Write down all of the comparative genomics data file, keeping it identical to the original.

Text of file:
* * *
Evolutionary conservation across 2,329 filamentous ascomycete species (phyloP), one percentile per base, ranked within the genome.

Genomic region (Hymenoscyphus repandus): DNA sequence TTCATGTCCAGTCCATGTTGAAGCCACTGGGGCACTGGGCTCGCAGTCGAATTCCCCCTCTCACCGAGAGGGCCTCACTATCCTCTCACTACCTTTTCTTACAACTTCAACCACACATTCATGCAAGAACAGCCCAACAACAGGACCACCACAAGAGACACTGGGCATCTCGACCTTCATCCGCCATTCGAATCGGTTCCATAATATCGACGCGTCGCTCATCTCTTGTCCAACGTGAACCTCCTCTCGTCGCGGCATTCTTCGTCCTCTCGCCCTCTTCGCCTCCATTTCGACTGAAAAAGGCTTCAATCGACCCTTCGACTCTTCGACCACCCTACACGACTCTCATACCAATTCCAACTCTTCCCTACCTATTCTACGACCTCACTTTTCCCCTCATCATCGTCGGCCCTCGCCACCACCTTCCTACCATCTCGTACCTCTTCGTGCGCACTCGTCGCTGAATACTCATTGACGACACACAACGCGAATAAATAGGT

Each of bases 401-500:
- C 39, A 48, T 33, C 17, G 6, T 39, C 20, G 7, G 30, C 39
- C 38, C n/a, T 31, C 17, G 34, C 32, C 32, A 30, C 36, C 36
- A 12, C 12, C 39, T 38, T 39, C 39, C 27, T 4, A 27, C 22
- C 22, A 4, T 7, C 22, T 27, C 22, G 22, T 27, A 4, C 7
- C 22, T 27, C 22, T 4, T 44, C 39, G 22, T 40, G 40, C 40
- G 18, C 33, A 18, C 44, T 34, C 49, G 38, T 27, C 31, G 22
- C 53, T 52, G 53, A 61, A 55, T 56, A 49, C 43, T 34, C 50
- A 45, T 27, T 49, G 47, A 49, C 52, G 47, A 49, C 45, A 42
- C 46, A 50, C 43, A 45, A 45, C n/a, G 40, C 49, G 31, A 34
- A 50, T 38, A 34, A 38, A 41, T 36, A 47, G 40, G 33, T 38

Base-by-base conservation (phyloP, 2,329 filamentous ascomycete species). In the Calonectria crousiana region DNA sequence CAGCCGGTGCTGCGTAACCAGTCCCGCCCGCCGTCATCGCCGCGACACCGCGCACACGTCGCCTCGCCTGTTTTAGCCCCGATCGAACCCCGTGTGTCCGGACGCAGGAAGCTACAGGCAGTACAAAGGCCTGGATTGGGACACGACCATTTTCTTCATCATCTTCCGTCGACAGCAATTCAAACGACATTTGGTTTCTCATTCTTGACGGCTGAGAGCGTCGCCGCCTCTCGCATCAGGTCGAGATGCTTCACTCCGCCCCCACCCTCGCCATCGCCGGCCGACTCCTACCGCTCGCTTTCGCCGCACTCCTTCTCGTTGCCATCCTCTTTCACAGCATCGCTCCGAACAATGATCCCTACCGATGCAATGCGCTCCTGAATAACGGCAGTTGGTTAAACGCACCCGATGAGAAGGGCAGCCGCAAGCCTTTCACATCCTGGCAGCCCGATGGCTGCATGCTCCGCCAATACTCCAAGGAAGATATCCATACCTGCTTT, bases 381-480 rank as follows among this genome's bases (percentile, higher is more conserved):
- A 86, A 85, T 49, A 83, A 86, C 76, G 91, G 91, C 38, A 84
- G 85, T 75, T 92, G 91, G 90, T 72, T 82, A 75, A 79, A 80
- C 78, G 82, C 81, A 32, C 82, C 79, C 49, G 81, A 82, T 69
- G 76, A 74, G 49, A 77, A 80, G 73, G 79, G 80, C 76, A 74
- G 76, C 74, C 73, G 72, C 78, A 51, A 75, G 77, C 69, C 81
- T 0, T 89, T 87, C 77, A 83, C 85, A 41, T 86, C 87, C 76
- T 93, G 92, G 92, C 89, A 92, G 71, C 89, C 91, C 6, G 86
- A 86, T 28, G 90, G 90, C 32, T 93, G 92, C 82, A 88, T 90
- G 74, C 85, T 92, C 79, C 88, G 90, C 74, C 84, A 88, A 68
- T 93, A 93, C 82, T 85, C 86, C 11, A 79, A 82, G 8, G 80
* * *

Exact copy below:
Evolutionary conservation across 2,329 filamentous ascomycete species (phyloP), one percentile per base, ranked within the genome.

Genomic region (Hymenoscyphus repandus): DNA sequence TTCATGTCCAGTCCATGTTGAAGCCACTGGGGCACTGGGCTCGCAGTCGAATTCCCCCTCTCACCGAGAGGGCCTCACTATCCTCTCACTACCTTTTCTTACAACTTCAACCACACATTCATGCAAGAACAGCCCAACAACAGGACCACCACAAGAGACACTGGGCATCTCGACCTTCATCCGCCATTCGAATCGGTTCCATAATATCGACGCGTCGCTCATCTCTTGTCCAACGTGAACCTCCTCTCGTCGCGGCATTCTTCGTCCTCTCGCCCTCTTCGCCTCCATTTCGACTGAAAAAGGCTTCAATCGACCCTTCGACTCTTCGACCACCCTACACGACTCTCATACCAATTCCAACTCTTCCCTACCTATTCTACGACCTCACTTTTCCCCTCATCATCGTCGGCCCTCGCCACCACCTTCCTACCATCTCGTACCTCTTCGTGCGCACTCGTCGCTGAATACTCATTGACGACACACAACGCGAATAAATAGGT

Each of bases 401-500:
- C 39, A 48, T 33, C 17, G 6, T 39, C 20, G 7, G 30, C 39
- C 38, C n/a, T 31, C 17, G 34, C 32, C 32, A 30, C 36, C 36
- A 12, C 12, C 39, T 38, T 39, C 39, C 27, T 4, A 27, C 22
- C 22, A 4, T 7, C 22, T 27, C 22, G 22, T 27, A 4, C 7
- C 22, T 27, C 22, T 4, T 44, C 39, G 22, T 40, G 40, C 40
- G 18, C 33, A 18, C 44, T 34, C 49, G 38, T 27, C 31, G 22
- C 53, T 52, G 53, A 61, A 55, T 56, A 49, C 43, T 34, C 50
- A 45, T 27, T 49, G 47, A 49, C 52, G 47, A 49, C 45, A 42
- C 46, A 50, C 43, A 45, A 45, C n/a, G 40, C 49, G 31, A 34
- A 50, T 38, A 34, A 38, A 41, T 36, A 47, G 40, G 33, T 38

Base-by-base conservation (phyloP, 2,329 filamentous ascomycete species). In the Calonectria crousiana region DNA sequence CAGCCGGTGCTGCGTAACCAGTCCCGCCCGCCGTCATCGCCGCGACACCGCGCACACGTCGCCTCGCCTGTTTTAGCCCCGATCGAACCCCGTGTGTCCGGACGCAGGAAGCTACAGGCAGTACAAAGGCCTGGATTGGGACACGACCATTTTCTTCATCATCTTCCGTCGACAGCAATTCAAACGACATTTGGTTTCTCATTCTTGACGGCTGAGAGCGTCGCCGCCTCTCGCATCAGGTCGAGATGCTTCACTCCGCCCCCACCCTCGCCATCGCCGGCCGACTCCTACCGCTCGCTTTCGCCGCACTCCTTCTCGTTGCCATCCTCTTTCACAGCATCGCTCCGAACAATGATCCCTACCGATGCAATGCGCTCCTGAATAACGGCAGTTGGTTAAACGCACCCGATGAGAAGGGCAGCCGCAAGCCTTTCACATCCTGGCAGCCCGATGGCTGCATGCTCCGCCAATACTCCAAGGAAGATATCCATACCTGCTTT, bases 381-480 rank as follows among this genome's bases (percentile, higher is more conserved):
- A 86, A 85, T 49, A 83, A 86, C 76, G 91, G 91, C 38, A 84
- G 85, T 75, T 92, G 91, G 90, T 72, T 82, A 75, A 79, A 80
- C 78, G 82, C 81, A 32, C 82, C 79, C 49, G 81, A 82, T 69
- G 76, A 74, G 49, A 77, A 80, G 73, G 79, G 80, C 76, A 74
- G 76, C 74, C 73, G 72, C 78, A 51, A 75, G 77, C 69, C 81
- T 0, T 89, T 87, C 77, A 83, C 85, A 41, T 86, C 87, C 76
- T 93, G 92, G 92, C 89, A 92, G 71, C 89, C 91, C 6, G 86
- A 86, T 28, G 90, G 90, C 32, T 93, G 92, C 82, A 88, T 90
- G 74, C 85, T 92, C 79, C 88, G 90, C 74, C 84, A 88, A 68
- T 93, A 93, C 82, T 85, C 86, C 11, A 79, A 82, G 8, G 80